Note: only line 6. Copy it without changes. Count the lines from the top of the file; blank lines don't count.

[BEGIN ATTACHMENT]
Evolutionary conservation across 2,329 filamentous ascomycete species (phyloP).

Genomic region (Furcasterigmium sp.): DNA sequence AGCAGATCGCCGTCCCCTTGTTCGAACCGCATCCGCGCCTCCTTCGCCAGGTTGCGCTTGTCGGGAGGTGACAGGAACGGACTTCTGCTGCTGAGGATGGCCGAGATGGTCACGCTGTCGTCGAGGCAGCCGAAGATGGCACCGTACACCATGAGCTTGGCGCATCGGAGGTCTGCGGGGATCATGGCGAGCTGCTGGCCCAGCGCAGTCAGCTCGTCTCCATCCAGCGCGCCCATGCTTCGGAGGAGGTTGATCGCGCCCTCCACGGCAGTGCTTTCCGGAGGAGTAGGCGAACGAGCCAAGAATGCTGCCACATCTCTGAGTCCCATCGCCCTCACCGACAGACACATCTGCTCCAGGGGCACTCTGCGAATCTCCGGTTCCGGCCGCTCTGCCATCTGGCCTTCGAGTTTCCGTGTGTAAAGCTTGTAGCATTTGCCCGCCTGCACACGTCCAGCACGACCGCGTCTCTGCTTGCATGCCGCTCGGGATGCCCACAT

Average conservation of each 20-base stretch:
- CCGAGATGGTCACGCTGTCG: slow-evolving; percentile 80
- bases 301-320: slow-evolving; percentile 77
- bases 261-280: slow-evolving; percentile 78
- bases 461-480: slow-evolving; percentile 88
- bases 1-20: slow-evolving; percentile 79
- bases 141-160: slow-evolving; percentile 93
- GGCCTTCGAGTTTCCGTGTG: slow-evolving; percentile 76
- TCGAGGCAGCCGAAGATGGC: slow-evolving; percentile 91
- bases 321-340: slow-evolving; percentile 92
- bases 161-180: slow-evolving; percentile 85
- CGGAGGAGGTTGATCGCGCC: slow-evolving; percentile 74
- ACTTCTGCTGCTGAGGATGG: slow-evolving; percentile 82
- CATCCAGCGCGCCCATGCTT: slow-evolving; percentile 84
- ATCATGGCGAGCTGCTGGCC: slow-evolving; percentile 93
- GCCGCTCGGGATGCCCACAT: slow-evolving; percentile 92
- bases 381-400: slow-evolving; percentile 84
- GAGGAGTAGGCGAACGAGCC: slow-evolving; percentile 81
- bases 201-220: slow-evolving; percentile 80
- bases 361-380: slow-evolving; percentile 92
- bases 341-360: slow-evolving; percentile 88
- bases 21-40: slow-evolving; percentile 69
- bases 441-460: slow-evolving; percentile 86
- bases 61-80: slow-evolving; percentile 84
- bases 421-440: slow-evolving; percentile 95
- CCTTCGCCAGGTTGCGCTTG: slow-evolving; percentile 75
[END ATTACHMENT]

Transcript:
- bases 261-280: slow-evolving; percentile 78